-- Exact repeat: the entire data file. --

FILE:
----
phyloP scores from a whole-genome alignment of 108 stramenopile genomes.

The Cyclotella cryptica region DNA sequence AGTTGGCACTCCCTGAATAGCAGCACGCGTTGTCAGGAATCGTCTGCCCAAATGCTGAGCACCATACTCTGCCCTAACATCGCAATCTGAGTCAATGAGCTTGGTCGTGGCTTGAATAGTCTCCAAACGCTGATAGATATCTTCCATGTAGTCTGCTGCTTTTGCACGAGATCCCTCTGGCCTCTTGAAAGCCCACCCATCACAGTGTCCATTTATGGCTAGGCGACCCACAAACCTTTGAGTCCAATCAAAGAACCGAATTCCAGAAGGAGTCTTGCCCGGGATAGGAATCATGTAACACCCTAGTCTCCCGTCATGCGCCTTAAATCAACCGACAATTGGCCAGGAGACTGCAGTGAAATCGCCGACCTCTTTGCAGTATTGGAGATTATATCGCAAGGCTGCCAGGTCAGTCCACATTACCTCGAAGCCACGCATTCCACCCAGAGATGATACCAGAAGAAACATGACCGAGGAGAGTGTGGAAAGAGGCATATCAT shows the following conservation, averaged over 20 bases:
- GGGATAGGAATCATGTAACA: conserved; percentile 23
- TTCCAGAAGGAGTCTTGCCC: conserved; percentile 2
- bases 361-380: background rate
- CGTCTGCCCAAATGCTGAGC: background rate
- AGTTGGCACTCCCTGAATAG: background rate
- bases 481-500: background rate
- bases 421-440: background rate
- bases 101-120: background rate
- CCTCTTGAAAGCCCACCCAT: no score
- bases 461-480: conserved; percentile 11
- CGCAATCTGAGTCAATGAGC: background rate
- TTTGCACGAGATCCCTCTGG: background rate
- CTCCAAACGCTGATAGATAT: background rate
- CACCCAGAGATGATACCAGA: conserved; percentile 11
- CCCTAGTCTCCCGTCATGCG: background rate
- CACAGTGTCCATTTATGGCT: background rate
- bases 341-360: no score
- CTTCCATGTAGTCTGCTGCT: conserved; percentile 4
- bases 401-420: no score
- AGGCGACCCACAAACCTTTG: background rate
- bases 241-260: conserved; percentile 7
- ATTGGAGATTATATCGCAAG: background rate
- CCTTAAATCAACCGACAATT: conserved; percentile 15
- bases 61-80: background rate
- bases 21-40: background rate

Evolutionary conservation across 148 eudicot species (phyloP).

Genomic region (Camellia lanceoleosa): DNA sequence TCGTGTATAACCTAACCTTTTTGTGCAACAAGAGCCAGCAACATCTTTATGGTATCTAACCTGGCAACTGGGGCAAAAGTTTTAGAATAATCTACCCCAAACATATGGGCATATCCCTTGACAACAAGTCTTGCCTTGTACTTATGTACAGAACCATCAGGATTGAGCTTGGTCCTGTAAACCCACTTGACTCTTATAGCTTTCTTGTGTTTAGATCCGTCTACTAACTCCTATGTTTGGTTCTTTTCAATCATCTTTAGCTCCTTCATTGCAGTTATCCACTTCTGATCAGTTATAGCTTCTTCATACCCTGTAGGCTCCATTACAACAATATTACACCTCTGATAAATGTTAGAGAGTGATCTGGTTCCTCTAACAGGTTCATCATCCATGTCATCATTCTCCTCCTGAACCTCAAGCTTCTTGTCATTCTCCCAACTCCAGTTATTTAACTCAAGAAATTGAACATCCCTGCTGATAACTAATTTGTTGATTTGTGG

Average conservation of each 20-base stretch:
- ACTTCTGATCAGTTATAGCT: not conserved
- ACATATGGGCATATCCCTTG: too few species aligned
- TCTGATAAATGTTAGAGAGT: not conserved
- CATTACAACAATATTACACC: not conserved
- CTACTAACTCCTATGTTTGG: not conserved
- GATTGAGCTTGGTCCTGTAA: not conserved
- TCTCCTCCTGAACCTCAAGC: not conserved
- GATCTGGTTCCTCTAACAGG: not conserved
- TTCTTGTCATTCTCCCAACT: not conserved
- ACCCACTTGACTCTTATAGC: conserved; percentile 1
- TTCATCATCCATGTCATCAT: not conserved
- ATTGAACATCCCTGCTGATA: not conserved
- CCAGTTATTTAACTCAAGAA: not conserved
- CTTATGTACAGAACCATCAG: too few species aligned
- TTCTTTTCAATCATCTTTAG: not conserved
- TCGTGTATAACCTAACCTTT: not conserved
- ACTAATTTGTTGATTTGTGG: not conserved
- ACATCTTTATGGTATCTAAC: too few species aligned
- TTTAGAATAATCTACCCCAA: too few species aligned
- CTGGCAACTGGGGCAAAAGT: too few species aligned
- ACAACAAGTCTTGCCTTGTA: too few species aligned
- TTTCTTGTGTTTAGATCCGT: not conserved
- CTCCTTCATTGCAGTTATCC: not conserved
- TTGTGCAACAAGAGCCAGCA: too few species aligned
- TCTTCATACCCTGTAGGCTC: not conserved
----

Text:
phyloP scores from a whole-genome alignment of 108 stramenopile genomes.

The Cyclotella cryptica region DNA sequence AGTTGGCACTCCCTGAATAGCAGCACGCGTTGTCAGGAATCGTCTGCCCAAATGCTGAGCACCATACTCTGCCCTAACATCGCAATCTGAGTCAATGAGCTTGGTCGTGGCTTGAATAGTCTCCAAACGCTGATAGATATCTTCCATGTAGTCTGCTGCTTTTGCACGAGATCCCTCTGGCCTCTTGAAAGCCCACCCATCACAGTGTCCATTTATGGCTAGGCGACCCACAAACCTTTGAGTCCAATCAAAGAACCGAATTCCAGAAGGAGTCTTGCCCGGGATAGGAATCATGTAACACCCTAGTCTCCCGTCATGCGCCTTAAATCAACCGACAATTGGCCAGGAGACTGCAGTGAAATCGCCGACCTCTTTGCAGTATTGGAGATTATATCGCAAGGCTGCCAGGTCAGTCCACATTACCTCGAAGCCACGCATTCCACCCAGAGATGATACCAGAAGAAACATGACCGAGGAGAGTGTGGAAAGAGGCATATCAT shows the following conservation, averaged over 20 bases:
- GGGATAGGAATCATGTAACA: conserved; percentile 23
- TTCCAGAAGGAGTCTTGCCC: conserved; percentile 2
- bases 361-380: background rate
- CGTCTGCCCAAATGCTGAGC: background rate
- AGTTGGCACTCCCTGAATAG: background rate
- bases 481-500: background rate
- bases 421-440: background rate
- bases 101-120: background rate
- CCTCTTGAAAGCCCACCCAT: no score
- bases 461-480: conserved; percentile 11
- CGCAATCTGAGTCAATGAGC: background rate
- TTTGCACGAGATCCCTCTGG: background rate
- CTCCAAACGCTGATAGATAT: background rate
- CACCCAGAGATGATACCAGA: conserved; percentile 11
- CCCTAGTCTCCCGTCATGCG: background rate
- CACAGTGTCCATTTATGGCT: background rate
- bases 341-360: no score
- CTTCCATGTAGTCTGCTGCT: conserved; percentile 4
- bases 401-420: no score
- AGGCGACCCACAAACCTTTG: background rate
- bases 241-260: conserved; percentile 7
- ATTGGAGATTATATCGCAAG: background rate
- CCTTAAATCAACCGACAATT: conserved; percentile 15
- bases 61-80: background rate
- bases 21-40: background rate

Evolutionary conservation across 148 eudicot species (phyloP).

Genomic region (Camellia lanceoleosa): DNA sequence TCGTGTATAACCTAACCTTTTTGTGCAACAAGAGCCAGCAACATCTTTATGGTATCTAACCTGGCAACTGGGGCAAAAGTTTTAGAATAATCTACCCCAAACATATGGGCATATCCCTTGACAACAAGTCTTGCCTTGTACTTATGTACAGAACCATCAGGATTGAGCTTGGTCCTGTAAACCCACTTGACTCTTATAGCTTTCTTGTGTTTAGATCCGTCTACTAACTCCTATGTTTGGTTCTTTTCAATCATCTTTAGCTCCTTCATTGCAGTTATCCACTTCTGATCAGTTATAGCTTCTTCATACCCTGTAGGCTCCATTACAACAATATTACACCTCTGATAAATGTTAGAGAGTGATCTGGTTCCTCTAACAGGTTCATCATCCATGTCATCATTCTCCTCCTGAACCTCAAGCTTCTTGTCATTCTCCCAACTCCAGTTATTTAACTCAAGAAATTGAACATCCCTGCTGATAACTAATTTGTTGATTTGTGG

Average conservation of each 20-base stretch:
- ACTTCTGATCAGTTATAGCT: not conserved
- ACATATGGGCATATCCCTTG: too few species aligned
- TCTGATAAATGTTAGAGAGT: not conserved
- CATTACAACAATATTACACC: not conserved
- CTACTAACTCCTATGTTTGG: not conserved
- GATTGAGCTTGGTCCTGTAA: not conserved
- TCTCCTCCTGAACCTCAAGC: not conserved
- GATCTGGTTCCTCTAACAGG: not conserved
- TTCTTGTCATTCTCCCAACT: not conserved
- ACCCACTTGACTCTTATAGC: conserved; percentile 1
- TTCATCATCCATGTCATCAT: not conserved
- ATTGAACATCCCTGCTGATA: not conserved
- CCAGTTATTTAACTCAAGAA: not conserved
- CTTATGTACAGAACCATCAG: too few species aligned
- TTCTTTTCAATCATCTTTAG: not conserved
- TCGTGTATAACCTAACCTTT: not conserved
- ACTAATTTGTTGATTTGTGG: not conserved
- ACATCTTTATGGTATCTAAC: too few species aligned
- TTTAGAATAATCTACCCCAA: too few species aligned
- CTGGCAACTGGGGCAAAAGT: too few species aligned
- ACAACAAGTCTTGCCTTGTA: too few species aligned
- TTTCTTGTGTTTAGATCCGT: not conserved
- CTCCTTCATTGCAGTTATCC: not conserved
- TTGTGCAACAAGAGCCAGCA: too few species aligned
- TCTTCATACCCTGTAGGCTC: not conserved